Theatrical producer J.W. Allsworth is putting together a spectacular holiday production promising to use 100 authentic elves for the big finale. Phelps, the head elf at the North Pole, says he will have the exact number of singers and dancers at the first rehearsal. He’ll keep it as a surprise for Santa when the money earned will pay off the workshop mortgage. But when Phelps comes up short of elves because Santa has already downsized the staff, Phelps must organize a worldwide search for all past employees. He finally comes up with exactly the required number, including Gustavia, the oldest elf in the world, now living in Florida. However, a staged snowstorm effect freezes her solid as she waits in the wings for her entrance. With only 99 elves to go on stage, panic sets in. Now the sponsors will pull their funding, J.W.’s agency will go under, and Santa will lose his workshop. Can J.W.’s long-buried secret save the show?
PLAYWRIGHT DAN ROBERTS TALKS ABOUT
“ONE HUNDRED ELVES”
Q: WHAT INSPIRED YOU TO WRITE THIS PLAY?
A: I wrote "One Hundred Elves" originally as a musical in honor of Radio City Music Hall's centennial year. It originally included 100 children from my performing arts school as the singing and dancing elves.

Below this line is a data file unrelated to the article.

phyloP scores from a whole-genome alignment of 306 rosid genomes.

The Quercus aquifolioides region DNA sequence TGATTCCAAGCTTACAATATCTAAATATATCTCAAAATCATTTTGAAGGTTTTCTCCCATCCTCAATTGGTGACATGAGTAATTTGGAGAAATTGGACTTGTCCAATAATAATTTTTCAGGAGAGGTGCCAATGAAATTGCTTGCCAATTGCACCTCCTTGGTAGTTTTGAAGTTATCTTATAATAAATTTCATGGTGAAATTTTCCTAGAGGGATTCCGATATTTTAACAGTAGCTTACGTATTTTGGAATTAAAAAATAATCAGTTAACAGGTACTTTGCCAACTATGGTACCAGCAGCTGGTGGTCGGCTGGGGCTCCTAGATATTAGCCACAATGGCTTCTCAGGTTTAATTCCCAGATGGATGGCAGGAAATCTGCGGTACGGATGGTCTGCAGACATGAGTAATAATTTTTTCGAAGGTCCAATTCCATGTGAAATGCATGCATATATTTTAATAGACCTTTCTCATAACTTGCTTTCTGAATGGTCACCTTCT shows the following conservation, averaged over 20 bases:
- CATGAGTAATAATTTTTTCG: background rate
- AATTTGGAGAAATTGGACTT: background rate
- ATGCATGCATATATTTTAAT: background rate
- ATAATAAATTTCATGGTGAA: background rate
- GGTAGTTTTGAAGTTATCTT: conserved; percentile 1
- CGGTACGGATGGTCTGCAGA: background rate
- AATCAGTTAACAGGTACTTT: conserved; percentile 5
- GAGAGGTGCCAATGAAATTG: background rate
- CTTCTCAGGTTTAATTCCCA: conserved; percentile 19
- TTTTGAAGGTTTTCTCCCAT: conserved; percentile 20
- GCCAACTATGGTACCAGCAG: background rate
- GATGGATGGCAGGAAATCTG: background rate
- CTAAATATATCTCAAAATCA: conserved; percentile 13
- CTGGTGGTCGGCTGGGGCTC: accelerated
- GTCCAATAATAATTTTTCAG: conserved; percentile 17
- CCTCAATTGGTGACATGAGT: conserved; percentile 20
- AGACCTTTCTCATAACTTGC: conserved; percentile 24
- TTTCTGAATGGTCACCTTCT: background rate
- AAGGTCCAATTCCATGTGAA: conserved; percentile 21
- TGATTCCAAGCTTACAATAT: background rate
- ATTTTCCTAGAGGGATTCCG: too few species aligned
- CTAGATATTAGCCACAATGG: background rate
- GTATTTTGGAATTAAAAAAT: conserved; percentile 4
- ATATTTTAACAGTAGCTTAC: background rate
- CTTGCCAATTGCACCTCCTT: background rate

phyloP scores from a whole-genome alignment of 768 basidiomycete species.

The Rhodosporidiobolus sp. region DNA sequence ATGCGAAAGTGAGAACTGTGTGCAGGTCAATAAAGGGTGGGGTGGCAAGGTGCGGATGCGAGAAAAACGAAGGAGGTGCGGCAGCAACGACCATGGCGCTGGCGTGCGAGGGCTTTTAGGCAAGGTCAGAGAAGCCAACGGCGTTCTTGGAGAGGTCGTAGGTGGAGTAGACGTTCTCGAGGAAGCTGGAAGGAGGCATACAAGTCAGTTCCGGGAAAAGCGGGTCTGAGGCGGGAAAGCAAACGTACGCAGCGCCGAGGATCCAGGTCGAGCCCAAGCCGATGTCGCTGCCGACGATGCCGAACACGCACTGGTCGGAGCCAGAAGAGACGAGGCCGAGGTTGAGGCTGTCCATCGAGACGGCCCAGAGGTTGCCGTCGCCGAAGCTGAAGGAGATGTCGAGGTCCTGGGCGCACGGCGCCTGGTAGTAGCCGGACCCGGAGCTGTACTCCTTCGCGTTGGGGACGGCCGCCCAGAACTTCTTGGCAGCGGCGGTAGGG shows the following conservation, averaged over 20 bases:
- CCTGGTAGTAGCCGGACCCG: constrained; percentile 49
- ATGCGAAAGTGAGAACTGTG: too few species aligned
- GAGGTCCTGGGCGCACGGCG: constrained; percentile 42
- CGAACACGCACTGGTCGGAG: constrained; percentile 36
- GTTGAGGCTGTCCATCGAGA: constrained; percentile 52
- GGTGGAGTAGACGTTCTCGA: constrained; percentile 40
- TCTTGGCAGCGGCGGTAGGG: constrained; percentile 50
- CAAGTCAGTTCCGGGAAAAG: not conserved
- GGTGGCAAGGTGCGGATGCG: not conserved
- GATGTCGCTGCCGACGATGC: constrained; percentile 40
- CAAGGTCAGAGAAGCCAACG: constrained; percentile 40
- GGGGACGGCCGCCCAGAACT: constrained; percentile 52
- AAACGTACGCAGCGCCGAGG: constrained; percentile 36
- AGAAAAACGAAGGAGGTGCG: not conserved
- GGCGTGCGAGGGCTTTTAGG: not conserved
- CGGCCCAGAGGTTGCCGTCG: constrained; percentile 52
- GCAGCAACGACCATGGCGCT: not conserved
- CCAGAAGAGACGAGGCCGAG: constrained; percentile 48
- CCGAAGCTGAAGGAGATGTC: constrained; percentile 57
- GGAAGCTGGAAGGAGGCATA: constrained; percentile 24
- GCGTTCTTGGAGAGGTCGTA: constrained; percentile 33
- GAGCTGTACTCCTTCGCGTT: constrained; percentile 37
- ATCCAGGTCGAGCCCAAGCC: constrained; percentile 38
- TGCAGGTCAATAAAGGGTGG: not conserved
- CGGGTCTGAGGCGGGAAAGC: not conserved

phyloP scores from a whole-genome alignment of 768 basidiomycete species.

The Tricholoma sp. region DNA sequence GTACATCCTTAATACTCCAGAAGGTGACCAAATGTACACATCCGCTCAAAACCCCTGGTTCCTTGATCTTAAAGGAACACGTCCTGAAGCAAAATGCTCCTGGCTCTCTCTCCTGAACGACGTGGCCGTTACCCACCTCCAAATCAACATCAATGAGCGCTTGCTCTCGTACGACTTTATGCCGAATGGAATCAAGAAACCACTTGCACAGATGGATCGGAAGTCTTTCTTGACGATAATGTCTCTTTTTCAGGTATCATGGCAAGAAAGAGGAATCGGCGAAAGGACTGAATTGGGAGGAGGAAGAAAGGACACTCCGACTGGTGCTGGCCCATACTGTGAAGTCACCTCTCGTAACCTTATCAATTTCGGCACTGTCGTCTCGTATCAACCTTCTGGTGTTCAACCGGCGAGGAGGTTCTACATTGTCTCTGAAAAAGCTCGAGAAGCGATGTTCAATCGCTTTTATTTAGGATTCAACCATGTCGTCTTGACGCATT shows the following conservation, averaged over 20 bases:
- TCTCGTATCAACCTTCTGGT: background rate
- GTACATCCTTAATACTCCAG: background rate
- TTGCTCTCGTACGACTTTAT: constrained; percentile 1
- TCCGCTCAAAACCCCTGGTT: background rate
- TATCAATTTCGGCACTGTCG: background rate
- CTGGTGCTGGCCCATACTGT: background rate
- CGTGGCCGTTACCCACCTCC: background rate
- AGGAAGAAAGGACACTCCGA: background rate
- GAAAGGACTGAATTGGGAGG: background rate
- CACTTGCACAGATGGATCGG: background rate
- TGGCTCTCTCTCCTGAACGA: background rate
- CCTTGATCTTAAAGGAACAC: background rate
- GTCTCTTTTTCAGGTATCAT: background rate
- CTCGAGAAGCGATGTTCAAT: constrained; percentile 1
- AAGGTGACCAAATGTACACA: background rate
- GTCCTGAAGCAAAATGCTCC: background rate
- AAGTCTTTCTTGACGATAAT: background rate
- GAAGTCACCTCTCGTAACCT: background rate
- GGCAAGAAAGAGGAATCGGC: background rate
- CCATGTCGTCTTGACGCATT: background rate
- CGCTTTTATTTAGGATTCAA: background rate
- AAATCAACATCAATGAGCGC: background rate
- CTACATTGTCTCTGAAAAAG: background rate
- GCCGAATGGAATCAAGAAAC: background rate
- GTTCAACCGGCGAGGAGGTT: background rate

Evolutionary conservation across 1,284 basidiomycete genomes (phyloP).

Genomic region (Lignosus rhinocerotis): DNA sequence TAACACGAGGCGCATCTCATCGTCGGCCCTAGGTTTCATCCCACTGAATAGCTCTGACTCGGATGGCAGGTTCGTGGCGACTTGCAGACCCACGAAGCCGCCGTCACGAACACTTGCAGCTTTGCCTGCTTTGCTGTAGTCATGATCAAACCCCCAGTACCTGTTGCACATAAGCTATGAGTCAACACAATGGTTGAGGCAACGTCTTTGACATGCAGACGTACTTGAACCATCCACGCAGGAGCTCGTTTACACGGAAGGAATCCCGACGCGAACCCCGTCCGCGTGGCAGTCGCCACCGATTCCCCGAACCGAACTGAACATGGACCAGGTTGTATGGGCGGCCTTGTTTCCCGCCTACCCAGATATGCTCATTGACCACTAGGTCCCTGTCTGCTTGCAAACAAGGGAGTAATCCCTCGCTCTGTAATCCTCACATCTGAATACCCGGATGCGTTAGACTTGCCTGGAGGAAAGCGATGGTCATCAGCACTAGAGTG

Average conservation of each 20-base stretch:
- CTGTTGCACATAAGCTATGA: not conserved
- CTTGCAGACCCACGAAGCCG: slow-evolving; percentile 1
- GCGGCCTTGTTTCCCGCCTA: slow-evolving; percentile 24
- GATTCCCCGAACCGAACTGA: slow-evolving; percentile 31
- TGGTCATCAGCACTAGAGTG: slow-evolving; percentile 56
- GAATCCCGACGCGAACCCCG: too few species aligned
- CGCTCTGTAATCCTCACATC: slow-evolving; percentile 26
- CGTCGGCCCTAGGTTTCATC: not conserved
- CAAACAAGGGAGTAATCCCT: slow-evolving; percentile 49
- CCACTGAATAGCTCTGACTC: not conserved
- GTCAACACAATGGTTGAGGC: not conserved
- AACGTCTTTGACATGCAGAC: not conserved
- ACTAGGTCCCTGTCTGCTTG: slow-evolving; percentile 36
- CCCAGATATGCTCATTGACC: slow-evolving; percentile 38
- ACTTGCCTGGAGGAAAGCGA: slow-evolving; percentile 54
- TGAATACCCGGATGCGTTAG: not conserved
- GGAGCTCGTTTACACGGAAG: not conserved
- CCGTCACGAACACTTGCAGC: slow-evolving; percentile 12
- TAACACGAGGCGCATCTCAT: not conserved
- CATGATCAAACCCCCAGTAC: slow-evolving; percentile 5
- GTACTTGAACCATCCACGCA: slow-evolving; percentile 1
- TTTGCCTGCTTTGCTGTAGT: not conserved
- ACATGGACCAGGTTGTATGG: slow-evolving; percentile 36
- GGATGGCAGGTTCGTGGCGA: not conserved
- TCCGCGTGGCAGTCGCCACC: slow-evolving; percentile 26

Q: WHAT'S YOUR FAVORITE PART OR LINE IN THE PLAY? WHY?
A: I identify with Phelps, Santa's head elf, who seems to always get in over his head. Like writing a show for a chorus of 100 and then realizing how many sets of elf shoes, hats, and ears that is.
Q: WHERE DID THE CHARACTERS COME FROM?
A: I have always had an affinity for short people, having been one myself when in the company of adults. So naturally, my favorite characters are elves. I guess I could have become equally fond of leprechauns, munchkins, fairies, and trolls, but they have serious social issues I prefer not to deal with.
Q: WHAT DID YOU TRY TO ACHIEVE WITH THIS PLAY?
A: My original intent was to give 100 kids a fun show to do for the holidays. One of them fell off the stage, a little girl elf cried loudly during the entire finale, and several backstage chaperones experienced severe psychological trauma, but all in all, the production went well.
Q: DO YOU HAVE ANYTHING ELSE YOU'D LIKE TO ADD?
A: This one of the few shows I have produced where the cast leaves every rehearsal laughing. It's just plain fun!